Flood hazard mapping in the coastal zone: accounting for multiple drivers of flood risk

Adam Luke, Jochen E. Schubert, Timu W. Gallien, Amir AghaKouchak, Richard A. Matthew, Brett F. Sanders

Tuesday 30 june 2015

9:45 - 10:00h at South America (level 0)

Themes: (T) Flood risk management and adaptation, (ST) Flooding along in rivers and coasts

Parallel session: 4J. Floodrisk – Flooding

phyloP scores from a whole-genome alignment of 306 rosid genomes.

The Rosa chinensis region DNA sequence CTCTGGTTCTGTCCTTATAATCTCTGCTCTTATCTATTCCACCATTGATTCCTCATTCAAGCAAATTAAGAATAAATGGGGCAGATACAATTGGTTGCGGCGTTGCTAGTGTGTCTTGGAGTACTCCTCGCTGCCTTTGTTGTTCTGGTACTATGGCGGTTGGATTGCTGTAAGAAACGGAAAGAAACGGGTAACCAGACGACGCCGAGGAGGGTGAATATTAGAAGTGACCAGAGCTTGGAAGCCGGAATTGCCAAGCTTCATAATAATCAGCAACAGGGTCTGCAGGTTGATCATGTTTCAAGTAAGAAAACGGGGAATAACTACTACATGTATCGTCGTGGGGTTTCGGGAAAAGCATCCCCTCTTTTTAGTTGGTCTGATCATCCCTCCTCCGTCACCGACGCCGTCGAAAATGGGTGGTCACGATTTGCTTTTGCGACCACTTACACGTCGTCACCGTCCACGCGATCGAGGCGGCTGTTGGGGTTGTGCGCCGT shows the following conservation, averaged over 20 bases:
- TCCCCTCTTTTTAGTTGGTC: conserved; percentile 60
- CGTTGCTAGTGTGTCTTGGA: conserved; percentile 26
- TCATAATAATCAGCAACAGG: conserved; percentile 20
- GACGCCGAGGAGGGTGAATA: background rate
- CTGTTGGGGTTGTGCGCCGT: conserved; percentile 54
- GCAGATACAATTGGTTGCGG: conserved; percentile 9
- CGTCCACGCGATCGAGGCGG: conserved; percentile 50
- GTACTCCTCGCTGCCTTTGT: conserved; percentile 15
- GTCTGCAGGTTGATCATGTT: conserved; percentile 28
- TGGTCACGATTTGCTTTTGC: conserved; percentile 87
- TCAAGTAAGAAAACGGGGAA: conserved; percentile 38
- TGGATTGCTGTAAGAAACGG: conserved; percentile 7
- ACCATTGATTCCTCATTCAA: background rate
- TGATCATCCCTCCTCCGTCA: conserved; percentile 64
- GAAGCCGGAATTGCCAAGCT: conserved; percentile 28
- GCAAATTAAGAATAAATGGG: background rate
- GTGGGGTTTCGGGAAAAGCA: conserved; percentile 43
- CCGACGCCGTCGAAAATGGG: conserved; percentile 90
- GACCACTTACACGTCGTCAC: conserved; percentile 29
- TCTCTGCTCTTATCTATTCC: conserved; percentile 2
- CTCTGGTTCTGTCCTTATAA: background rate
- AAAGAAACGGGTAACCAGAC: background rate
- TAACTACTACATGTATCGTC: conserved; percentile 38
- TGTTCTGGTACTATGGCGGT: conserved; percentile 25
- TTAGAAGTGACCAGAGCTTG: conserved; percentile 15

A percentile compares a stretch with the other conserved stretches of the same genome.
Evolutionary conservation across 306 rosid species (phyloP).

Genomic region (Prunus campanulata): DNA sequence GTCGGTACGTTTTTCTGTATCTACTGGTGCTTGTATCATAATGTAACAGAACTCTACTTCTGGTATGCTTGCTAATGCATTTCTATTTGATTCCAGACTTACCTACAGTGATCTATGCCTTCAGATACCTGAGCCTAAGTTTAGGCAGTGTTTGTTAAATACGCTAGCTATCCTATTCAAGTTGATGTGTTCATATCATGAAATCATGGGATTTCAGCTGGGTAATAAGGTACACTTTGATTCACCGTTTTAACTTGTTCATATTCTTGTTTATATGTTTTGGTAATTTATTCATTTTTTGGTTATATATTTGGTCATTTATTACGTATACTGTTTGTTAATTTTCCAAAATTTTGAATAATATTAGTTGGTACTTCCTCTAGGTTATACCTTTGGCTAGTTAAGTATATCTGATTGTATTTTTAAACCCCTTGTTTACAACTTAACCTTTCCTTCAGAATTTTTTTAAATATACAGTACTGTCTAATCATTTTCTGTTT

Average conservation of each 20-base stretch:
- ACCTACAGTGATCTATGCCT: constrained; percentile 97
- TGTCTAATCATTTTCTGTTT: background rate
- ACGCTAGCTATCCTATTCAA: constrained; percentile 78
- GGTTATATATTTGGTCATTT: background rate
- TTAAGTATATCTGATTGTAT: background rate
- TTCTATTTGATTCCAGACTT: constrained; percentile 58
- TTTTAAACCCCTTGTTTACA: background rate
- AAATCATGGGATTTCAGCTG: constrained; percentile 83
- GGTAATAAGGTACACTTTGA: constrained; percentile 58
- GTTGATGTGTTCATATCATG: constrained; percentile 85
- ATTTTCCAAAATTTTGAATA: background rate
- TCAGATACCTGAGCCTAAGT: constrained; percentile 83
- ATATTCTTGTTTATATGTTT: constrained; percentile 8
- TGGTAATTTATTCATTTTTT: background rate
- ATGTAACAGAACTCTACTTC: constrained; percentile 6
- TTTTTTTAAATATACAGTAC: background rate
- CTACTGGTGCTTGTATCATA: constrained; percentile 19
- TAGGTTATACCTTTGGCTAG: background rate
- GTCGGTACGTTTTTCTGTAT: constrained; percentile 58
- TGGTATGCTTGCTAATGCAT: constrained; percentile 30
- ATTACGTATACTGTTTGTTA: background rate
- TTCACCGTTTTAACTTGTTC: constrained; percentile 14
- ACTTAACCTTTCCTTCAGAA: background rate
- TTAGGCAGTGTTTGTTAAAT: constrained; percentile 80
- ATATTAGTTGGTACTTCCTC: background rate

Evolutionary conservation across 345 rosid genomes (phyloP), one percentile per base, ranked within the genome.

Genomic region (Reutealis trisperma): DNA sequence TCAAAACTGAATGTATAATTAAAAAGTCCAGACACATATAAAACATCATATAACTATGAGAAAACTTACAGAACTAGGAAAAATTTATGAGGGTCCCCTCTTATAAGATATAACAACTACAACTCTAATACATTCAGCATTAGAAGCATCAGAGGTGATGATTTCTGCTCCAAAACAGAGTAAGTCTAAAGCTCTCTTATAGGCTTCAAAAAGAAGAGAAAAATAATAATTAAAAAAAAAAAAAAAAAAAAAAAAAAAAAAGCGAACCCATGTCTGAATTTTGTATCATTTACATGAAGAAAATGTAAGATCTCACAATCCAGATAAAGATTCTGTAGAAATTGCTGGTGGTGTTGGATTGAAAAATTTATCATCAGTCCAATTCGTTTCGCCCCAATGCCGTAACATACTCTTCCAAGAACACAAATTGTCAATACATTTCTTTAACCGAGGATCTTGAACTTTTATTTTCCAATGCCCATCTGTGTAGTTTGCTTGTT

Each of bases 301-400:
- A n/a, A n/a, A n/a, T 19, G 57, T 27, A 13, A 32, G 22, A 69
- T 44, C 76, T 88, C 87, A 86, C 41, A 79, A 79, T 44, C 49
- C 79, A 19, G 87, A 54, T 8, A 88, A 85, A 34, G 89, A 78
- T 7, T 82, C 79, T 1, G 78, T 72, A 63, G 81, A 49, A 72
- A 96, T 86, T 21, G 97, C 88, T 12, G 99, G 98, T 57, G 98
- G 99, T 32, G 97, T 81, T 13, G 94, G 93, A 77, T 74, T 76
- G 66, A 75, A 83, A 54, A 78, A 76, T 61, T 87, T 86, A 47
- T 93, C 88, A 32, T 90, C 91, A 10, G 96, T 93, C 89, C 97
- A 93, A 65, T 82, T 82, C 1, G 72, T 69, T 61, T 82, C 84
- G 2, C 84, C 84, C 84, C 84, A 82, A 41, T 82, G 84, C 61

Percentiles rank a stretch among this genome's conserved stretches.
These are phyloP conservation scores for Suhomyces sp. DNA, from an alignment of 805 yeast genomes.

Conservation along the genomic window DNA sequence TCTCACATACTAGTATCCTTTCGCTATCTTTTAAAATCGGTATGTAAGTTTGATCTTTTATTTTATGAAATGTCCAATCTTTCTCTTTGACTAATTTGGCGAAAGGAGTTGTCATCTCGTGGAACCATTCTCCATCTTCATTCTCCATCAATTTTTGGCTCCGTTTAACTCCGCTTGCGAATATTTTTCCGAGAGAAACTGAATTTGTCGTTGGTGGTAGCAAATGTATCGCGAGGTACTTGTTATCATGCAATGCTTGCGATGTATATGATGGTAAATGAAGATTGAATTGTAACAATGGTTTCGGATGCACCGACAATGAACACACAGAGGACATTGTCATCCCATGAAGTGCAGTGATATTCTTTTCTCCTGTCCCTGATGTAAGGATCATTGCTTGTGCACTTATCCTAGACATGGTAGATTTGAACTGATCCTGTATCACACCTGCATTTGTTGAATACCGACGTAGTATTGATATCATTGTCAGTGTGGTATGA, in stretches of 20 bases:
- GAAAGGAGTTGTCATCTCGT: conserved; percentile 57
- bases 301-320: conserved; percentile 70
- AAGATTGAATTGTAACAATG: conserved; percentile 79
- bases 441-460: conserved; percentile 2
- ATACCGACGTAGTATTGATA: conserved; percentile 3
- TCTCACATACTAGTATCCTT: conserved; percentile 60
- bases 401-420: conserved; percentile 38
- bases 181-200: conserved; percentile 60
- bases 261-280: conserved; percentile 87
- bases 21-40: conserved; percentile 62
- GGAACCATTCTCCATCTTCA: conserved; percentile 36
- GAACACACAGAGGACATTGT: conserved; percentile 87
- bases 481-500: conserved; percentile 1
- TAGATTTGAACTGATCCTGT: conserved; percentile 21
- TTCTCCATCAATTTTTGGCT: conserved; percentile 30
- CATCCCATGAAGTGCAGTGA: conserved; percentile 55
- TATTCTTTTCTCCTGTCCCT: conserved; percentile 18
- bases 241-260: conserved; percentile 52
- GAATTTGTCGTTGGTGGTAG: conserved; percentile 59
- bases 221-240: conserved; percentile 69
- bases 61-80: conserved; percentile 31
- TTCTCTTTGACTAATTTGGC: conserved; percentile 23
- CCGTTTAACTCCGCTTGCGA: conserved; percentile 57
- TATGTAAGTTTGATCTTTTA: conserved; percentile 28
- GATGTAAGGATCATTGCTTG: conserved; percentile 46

Delineating flood zones in systems that are susceptible to flooding from a single mechanism is a relatively well-defined procedure with specific guidance from government agencies such as the Federal Emergency Management Agency (FEMA) and the United States Army Corps of Engineers (USACE) in the USA. However, there is relatively little guidance in delineating flood zones associated with multiple mechanisms such as storm surge, high tides, and riverine discharge. Deterministic hydraulic modeling simulations involving the coincidence of multiple extremes can be used to identify possible flood hazards, but deciding which scenarios to simulate is challenging due to the infinite number of events that are possible when considering multiple drivers of flooding. Moreover, deterministic modeling ignores the uncertainty associated within the modeling process, which is especially significant in the context of inundation mapping due to the large amount of uncertainty in the magnitude of extreme events. This study presents a stochastic modeling framework for generating annual exceedance probability (AEP) maps which considers the uncertainty in the model boundary forcing and the joint occurrence of flooding mechanisms. The methodology will be applied to Tijuana, Mexico and the produced AEP map will be compared to: (1) an inundation map depicting contours of the “canonical” flooding events, ignoring uncertainty in boundary forcing and joint occurrences of extremes, and (2) an AEP map which considers only uncertainty in the boundary forcing but not the joint occurrence of extremes. Results will demonstrate how the consideration of uncertainty and multiple drivers of flooding can affect the predictions of flood hazards in the coastal zone